NAMA, social housing and the Leasing Initiative

We may end up paying twice for NAMA sourced social housing units - and the State may not even end up owning them. By Eoin Ó Broin.

On Wednesday 21 December 2011 Minister for the Environment Phil Hogan announced that NAMA were to make 2,000 properties available to the Government for social housing.

An interesting year for the left

2011 has been a very interesting year for the southern Irish party political left, writes Eoin Ó Broin.

The general election in February brought the largest number of left-wing deputies into the Oireachtas in its 90-year history. 63 TDs were elected on a variety of social democratic, left republican, revolutionary socialist and independent left platforms.

The combined left vote broke the 40% barrier for the first time in general election history.

Do we want more women in politics?

It's high time we took gender equality seriously. That means removing barriers to women’s participation in politics. By Eoin Ó Broin.

Women make up almost 50% of the population. Yet astonishingly, only 15.1% of TDs in the Dáil are women.

The 2011 general election was one of the most dramatic in recent history, with a record 84 seats changing hands.

More of the same on social housing

Housing policy is one of the issues that goes to the heart of our current economic crisis. More than health or education, it is an area of policy that successive governments left to the mercy of the market. Some of the consequences are widely acknowledged, such as the massive property bubble and subsequent house price crash. Unfortunately, equally important consequences continue to be ignored, namely housing inequality.

Me & Fintan O'Toole Part 1

Fintan O'Toole is an intelligent and thought provoking commentator. His new book Enough Is Enough offers 50 proposals for political and social reform. Many offer sensible and credible solutions to the failures of our current system and are remarkably similar to Sinn Fein's current policy agenda. Others, while not to the tastes of this writer, are none the less valuable contributions to the ongoing debate about how to build a better Ireland.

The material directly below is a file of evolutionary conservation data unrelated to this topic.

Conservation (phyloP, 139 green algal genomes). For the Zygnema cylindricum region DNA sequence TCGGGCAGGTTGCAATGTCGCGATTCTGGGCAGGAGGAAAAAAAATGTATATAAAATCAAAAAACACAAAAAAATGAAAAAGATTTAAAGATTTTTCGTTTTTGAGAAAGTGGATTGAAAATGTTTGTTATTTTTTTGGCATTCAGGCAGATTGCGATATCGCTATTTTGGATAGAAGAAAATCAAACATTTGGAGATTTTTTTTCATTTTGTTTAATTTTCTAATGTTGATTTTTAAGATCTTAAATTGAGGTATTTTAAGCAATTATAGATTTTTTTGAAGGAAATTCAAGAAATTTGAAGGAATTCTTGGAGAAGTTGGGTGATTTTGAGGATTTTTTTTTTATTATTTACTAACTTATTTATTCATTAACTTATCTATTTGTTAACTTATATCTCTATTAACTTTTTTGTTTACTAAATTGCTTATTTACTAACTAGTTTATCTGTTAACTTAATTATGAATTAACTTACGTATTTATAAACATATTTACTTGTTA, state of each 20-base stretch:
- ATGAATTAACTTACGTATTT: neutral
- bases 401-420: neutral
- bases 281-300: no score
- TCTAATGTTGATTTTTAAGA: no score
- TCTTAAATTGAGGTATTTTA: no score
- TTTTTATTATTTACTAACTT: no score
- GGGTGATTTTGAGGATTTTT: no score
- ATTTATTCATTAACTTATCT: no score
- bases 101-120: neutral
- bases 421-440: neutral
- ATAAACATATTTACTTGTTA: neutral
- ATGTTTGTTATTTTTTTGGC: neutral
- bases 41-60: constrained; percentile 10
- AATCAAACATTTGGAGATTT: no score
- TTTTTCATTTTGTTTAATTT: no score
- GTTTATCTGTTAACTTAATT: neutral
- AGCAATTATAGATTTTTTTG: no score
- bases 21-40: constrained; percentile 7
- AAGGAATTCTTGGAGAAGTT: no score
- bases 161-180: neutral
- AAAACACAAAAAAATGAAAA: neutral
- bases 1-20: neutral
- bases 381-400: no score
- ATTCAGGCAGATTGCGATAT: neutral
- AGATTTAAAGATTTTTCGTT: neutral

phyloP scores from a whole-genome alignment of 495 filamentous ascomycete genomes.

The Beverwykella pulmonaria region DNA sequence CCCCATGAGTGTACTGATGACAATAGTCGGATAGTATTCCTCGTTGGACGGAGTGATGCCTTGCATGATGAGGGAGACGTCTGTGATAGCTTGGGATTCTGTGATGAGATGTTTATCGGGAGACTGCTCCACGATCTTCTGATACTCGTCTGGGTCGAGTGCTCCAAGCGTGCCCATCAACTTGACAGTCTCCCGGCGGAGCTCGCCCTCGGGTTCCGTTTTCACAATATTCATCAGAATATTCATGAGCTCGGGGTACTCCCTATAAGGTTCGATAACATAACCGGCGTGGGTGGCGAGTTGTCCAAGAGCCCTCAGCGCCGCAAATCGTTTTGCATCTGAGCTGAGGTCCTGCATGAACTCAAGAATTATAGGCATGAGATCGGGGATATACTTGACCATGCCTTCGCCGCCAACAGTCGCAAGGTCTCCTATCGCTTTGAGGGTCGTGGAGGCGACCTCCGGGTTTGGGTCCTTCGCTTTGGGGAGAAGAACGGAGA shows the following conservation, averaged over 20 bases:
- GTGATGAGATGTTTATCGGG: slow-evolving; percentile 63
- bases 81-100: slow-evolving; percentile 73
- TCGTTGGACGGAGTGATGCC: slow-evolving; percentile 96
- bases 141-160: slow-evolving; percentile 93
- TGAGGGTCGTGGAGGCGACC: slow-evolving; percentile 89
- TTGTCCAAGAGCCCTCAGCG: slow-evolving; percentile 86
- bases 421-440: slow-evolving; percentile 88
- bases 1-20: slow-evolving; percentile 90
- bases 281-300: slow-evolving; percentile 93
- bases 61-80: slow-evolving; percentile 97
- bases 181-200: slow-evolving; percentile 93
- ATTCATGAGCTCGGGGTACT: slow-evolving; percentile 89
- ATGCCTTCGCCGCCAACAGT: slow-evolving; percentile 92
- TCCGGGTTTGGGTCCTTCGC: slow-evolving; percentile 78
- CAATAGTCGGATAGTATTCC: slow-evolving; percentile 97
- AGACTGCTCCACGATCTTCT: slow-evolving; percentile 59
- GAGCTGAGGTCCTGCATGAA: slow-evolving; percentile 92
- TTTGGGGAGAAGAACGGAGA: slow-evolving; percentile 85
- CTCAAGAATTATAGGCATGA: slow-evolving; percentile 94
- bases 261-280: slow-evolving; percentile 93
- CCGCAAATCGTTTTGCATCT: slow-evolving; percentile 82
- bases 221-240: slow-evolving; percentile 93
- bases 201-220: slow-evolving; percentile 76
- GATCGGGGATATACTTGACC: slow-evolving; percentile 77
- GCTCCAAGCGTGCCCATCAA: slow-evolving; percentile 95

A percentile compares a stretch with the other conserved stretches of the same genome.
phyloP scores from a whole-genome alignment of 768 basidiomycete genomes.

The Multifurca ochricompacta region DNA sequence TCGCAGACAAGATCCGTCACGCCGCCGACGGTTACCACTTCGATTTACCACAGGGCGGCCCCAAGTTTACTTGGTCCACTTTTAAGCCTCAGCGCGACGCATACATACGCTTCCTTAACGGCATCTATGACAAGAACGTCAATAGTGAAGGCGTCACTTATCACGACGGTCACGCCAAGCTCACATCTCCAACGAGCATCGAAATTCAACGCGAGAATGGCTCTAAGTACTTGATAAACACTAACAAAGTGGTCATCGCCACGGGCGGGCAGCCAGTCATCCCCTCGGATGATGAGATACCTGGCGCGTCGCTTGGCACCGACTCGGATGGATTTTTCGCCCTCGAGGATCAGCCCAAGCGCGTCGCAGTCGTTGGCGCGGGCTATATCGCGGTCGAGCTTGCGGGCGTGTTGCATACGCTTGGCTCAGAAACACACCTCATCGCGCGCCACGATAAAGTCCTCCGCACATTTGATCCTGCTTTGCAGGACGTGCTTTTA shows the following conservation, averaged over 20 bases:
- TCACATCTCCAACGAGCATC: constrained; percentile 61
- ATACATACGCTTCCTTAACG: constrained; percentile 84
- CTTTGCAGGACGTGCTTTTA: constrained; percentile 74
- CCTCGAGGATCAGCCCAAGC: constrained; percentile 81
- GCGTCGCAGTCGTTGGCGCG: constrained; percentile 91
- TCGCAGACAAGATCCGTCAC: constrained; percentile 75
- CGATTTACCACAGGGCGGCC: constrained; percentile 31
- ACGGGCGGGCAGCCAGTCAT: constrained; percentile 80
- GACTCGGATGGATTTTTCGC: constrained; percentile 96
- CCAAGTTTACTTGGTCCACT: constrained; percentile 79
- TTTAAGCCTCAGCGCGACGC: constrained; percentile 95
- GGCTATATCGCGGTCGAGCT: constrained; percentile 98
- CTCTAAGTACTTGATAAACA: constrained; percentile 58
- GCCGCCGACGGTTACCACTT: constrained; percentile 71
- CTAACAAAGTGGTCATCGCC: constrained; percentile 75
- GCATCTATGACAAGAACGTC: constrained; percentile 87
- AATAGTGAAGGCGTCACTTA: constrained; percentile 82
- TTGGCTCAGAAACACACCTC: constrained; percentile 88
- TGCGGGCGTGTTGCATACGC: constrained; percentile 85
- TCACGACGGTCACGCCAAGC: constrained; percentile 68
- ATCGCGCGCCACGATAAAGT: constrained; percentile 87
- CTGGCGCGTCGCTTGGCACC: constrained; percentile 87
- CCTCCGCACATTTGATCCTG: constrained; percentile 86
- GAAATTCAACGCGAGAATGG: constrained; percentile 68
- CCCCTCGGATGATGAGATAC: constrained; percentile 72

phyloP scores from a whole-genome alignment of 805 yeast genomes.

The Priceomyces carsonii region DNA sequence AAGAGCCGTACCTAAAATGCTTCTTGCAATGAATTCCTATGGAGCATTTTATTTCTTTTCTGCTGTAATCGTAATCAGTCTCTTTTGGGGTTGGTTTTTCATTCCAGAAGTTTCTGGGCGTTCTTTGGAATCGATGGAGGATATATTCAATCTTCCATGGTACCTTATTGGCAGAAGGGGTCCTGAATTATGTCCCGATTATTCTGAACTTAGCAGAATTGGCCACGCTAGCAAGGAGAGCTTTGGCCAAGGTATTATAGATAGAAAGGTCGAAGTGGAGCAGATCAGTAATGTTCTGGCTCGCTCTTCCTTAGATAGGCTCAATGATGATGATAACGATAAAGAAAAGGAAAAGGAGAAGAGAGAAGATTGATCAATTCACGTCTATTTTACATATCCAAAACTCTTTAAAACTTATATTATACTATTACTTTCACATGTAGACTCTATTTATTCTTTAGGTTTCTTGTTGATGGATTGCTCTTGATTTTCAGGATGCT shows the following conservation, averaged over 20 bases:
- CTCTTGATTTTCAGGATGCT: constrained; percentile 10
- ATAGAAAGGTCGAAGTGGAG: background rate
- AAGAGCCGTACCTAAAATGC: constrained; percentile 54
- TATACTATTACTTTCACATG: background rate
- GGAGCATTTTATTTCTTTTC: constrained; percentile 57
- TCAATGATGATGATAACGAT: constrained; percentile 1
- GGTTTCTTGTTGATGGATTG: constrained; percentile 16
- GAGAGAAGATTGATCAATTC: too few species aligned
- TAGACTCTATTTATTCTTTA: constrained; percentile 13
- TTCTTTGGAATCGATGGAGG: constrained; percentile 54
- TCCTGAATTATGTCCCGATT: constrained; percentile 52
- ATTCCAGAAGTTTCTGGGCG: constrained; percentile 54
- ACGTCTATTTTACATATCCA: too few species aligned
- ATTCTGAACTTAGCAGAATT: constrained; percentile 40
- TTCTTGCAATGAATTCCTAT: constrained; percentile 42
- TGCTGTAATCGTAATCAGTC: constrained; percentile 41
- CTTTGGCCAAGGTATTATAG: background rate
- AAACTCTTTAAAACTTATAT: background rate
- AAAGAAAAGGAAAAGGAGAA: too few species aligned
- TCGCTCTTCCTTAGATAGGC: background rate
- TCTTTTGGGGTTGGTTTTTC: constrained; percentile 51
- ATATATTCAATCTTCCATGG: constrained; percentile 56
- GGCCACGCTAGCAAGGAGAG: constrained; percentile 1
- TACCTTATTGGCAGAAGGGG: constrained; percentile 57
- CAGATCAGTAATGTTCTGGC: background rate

However, his proposals for how to deal with the current political and economic crisis are completely off the wall.

A six-step political alternative

Public anger is growing. Three austerity budgets and the banking guarantee have deepened rather than resolved the economic crisis. And now, in defiance of all the evidence the government is going to continue with these failed policies with more vigor and determination that ever before.

The four-year plan and Budget 2011 will push thousands of families into poverty. It will deflate the economy, force more people out of work and do nothing to reduce the deficit.

Donegal by-election signals significant change

If today's Paddy Power Red C opinion poll is anything to go by, the result of next weeks Donegal South West by-election look could herald a greater degree of electoral and political change than previously anticipated. Eoin Ó Broin

Five hundred voters from across the constituency were asked to state their preferences for the by-election, for a future general election and for Taoiseach. The results of the poll are startling in a number of respects.

Sharing the burden?

As we collectively brace ourselves for four years of austerity, it is worth remembering that Ireland is not a poor country. By Eoin Ó Broin.

Yes, we have high levels of unemployment and poverty. Yes, we have high levels of private and public debt. But the money that flowed into the country at the height of the boom has not all disappeared.

Claiming Our Future - a participant's view

Something interesting happened in Dublin on Saturday 30, October 2010. It is not yet clear whether what happened was important. But it was interesting nonetheless. By Eoin Ó Broin

More than 1,000 people from all over Ireland gathered in the Industries Hall at the RDS to participate in an event called Claiming Our Future.

There were community and voluntary sector workers, trade unionists, environmentalists, party political activists, campaigners, the self-employed, the unemployed and individual citizens.

2014 plan will damage economy and society

Dan O'Brien argues that abandoning the four year plan to reduce the deficit to 3% of GDP by 2014 would be insanity (Irish Times Oct 21 2010). He is wrong. By Eoin Ó Broin.

This policy consensus is shared by Fianna Fail, Fine Gael and Labour. If implemented, it will damage our economy and society. And ironically it will also do nothing to reduce the deficit.